The Japanese name for the Hindu warrior deity Mahākāla, “Great Black Deva,” the Buddhist name for Shiva. Daikokuten belongs to the group of Mahâdevas. He is very kindly disposed toward the Three Treasures (triratna) and protects the five multitudes (of Buddhists) against destruction.
Whoever asks Daikokuten for favor will find their wishes granted. At meal time incense, fire, food, and drink are offered on his altar.
The magic mallet in his right hand can miraculously produce anything desired when struck. It is decorated with the sacred wish-granting jewel which represents the themes of wealth and unfolding possibility.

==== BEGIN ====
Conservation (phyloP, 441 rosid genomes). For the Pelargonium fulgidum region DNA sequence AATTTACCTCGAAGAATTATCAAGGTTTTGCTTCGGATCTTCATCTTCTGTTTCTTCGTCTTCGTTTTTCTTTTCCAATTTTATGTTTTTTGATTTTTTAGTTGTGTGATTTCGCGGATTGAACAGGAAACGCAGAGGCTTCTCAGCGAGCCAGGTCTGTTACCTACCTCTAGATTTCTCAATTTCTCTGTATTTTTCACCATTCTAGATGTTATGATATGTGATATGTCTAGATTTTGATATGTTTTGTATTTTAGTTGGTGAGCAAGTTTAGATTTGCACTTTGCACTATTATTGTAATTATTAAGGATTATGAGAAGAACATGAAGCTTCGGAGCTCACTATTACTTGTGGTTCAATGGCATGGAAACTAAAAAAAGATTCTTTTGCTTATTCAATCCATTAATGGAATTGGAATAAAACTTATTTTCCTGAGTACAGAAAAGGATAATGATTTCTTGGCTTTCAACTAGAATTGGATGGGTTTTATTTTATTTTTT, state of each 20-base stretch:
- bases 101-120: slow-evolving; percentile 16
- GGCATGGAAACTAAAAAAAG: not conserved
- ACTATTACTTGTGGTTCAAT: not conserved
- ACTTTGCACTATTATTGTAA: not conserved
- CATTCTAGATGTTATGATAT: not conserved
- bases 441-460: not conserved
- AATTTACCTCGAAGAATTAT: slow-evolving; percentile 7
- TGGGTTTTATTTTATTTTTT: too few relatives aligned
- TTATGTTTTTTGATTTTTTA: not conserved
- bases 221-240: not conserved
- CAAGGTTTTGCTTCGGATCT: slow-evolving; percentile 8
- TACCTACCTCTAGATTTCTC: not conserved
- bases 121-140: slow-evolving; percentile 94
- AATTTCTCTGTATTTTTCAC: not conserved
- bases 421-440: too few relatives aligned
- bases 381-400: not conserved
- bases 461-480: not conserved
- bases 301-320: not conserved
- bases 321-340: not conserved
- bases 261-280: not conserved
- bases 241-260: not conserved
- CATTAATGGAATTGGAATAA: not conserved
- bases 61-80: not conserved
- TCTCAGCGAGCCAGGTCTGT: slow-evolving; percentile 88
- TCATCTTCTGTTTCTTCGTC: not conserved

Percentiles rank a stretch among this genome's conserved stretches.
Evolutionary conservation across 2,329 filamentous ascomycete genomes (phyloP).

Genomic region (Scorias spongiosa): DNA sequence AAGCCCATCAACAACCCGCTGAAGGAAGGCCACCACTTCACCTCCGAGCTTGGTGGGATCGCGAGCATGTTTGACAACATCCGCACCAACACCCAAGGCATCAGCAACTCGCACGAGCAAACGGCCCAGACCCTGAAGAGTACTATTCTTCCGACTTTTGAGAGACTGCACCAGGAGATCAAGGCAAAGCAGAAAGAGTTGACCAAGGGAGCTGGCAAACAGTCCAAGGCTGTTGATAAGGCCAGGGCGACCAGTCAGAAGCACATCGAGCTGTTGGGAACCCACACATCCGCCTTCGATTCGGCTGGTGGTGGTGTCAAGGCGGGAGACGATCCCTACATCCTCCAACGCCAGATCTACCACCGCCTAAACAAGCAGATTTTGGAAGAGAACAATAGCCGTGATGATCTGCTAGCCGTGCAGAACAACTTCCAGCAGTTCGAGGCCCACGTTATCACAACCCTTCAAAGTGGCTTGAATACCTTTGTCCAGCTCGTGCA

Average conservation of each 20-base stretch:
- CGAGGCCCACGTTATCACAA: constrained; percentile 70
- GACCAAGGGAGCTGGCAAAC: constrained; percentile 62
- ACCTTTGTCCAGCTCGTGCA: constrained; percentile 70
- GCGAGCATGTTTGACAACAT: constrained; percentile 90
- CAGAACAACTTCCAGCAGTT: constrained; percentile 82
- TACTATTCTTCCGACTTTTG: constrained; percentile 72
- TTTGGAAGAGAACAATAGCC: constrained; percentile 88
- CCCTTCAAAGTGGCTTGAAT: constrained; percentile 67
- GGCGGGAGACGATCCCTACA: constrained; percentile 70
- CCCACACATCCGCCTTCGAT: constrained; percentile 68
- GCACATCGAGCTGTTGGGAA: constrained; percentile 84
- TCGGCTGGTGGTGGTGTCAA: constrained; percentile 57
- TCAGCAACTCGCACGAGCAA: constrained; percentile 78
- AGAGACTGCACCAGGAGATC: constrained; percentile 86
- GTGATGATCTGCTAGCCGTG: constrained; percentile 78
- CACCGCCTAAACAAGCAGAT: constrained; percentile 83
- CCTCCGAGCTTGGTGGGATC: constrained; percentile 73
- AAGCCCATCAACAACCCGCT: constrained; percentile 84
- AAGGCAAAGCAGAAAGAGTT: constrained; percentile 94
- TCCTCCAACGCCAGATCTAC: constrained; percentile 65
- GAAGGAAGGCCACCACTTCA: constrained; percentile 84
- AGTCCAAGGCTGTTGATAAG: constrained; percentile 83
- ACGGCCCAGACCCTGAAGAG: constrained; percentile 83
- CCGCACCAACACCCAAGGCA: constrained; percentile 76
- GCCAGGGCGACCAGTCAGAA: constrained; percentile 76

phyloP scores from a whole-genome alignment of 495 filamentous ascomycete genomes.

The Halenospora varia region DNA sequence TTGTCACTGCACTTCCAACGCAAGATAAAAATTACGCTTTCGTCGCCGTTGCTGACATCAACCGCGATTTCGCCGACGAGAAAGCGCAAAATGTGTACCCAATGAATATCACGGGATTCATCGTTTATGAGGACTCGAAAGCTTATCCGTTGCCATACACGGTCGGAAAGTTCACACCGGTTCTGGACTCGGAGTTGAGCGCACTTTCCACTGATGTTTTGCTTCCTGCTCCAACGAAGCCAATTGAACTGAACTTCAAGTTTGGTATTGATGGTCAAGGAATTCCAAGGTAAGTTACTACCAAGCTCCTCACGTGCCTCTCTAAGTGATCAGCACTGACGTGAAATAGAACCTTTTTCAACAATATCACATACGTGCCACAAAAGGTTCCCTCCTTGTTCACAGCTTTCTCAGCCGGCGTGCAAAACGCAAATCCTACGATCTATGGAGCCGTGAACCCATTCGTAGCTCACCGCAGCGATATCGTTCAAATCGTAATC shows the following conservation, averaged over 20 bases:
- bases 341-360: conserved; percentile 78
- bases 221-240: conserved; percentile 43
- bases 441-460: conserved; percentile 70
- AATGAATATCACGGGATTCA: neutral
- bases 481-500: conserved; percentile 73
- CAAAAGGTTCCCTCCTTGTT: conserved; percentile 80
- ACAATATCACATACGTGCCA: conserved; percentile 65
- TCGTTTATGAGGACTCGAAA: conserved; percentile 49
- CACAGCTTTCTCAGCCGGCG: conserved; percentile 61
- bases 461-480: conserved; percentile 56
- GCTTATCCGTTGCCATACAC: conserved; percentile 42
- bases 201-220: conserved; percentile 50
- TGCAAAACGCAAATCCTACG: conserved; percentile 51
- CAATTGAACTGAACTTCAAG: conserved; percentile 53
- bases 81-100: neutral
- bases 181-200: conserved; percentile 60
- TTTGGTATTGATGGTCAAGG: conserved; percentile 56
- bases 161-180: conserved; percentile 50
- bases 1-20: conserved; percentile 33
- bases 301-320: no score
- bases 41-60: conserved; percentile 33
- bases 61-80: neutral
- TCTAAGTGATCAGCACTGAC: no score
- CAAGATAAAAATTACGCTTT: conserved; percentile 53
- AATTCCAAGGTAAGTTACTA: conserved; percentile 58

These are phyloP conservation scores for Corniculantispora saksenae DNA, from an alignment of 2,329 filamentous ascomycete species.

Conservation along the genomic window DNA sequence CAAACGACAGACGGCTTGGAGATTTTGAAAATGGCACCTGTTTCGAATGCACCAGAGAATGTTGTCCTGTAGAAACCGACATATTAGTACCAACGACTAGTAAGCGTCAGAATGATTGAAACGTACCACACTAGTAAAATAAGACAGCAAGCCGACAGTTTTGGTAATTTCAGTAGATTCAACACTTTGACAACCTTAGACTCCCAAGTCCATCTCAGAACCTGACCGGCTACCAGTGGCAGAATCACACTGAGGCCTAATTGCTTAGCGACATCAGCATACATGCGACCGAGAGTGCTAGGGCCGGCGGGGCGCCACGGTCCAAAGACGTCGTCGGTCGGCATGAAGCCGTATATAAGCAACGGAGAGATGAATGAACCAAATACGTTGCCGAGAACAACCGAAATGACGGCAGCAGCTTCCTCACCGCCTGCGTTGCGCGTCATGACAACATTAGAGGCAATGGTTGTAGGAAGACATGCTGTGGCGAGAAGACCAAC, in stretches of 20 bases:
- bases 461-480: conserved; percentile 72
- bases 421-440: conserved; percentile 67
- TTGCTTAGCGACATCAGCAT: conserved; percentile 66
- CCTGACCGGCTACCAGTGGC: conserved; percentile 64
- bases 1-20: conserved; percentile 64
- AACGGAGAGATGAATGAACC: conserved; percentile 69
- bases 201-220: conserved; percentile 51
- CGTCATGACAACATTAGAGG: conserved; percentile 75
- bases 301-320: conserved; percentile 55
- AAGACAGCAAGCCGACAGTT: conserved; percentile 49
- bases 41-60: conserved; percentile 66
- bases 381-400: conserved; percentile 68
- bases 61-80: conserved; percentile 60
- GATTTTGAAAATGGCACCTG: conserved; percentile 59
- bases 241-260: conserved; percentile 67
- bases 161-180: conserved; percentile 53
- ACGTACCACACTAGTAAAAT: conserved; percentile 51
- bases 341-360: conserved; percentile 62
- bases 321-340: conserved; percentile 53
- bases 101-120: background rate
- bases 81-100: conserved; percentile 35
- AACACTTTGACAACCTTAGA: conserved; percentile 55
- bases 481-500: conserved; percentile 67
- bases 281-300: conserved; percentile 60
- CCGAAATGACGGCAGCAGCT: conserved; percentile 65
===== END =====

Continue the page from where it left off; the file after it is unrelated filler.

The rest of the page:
This jewel, of great importance to Buddhist tradition, is said to grant the wishes of its holder, to pacify desires, and to bring clear understanding of the Dharma. It is one of the seven symbols of royal power in Buddhism and is shown on his chest, here.
Daikokuten’s magic mallet is sometimes also inscribed with icons symbolizing the male and female principles, and at other times with a pear-shaped insignia consisting of three rings, one atop each other. These symbols suggest that sexual energy can be a powerful source of wealth and prosperity.